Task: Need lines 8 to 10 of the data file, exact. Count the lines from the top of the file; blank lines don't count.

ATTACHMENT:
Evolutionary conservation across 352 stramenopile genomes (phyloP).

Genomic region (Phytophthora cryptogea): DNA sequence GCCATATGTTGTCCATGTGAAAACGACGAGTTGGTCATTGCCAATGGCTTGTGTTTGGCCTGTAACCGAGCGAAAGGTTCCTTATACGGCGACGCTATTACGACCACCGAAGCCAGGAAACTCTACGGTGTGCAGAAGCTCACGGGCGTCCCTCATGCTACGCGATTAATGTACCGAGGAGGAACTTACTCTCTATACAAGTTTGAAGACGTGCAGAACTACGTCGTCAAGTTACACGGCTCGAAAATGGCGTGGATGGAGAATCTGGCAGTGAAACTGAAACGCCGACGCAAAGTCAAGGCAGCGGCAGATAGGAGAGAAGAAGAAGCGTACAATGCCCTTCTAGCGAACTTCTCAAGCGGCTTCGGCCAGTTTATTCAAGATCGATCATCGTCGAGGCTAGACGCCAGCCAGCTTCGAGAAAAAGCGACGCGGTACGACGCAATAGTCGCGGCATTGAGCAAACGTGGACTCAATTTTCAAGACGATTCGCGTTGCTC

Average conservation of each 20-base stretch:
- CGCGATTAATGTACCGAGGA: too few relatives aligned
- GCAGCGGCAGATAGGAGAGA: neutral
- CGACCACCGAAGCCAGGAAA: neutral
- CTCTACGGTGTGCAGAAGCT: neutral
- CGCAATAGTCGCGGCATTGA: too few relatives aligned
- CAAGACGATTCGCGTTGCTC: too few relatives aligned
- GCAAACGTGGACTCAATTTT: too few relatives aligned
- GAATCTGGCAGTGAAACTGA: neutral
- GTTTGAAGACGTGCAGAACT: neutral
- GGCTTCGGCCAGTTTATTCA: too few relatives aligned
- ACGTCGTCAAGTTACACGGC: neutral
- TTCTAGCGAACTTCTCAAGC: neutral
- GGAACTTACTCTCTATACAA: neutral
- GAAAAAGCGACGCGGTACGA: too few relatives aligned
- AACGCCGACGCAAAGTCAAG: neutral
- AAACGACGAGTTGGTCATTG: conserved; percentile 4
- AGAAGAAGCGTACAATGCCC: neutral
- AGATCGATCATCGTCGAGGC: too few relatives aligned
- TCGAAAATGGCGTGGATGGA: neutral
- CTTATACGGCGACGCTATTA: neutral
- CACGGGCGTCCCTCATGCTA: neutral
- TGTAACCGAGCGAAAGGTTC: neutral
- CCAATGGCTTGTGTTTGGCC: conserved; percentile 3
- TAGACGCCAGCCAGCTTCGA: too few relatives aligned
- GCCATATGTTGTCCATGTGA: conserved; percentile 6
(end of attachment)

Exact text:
- CGCAATAGTCGCGGCATTGA: too few relatives aligned
- CAAGACGATTCGCGTTGCTC: too few relatives aligned
- GCAAACGTGGACTCAATTTT: too few relatives aligned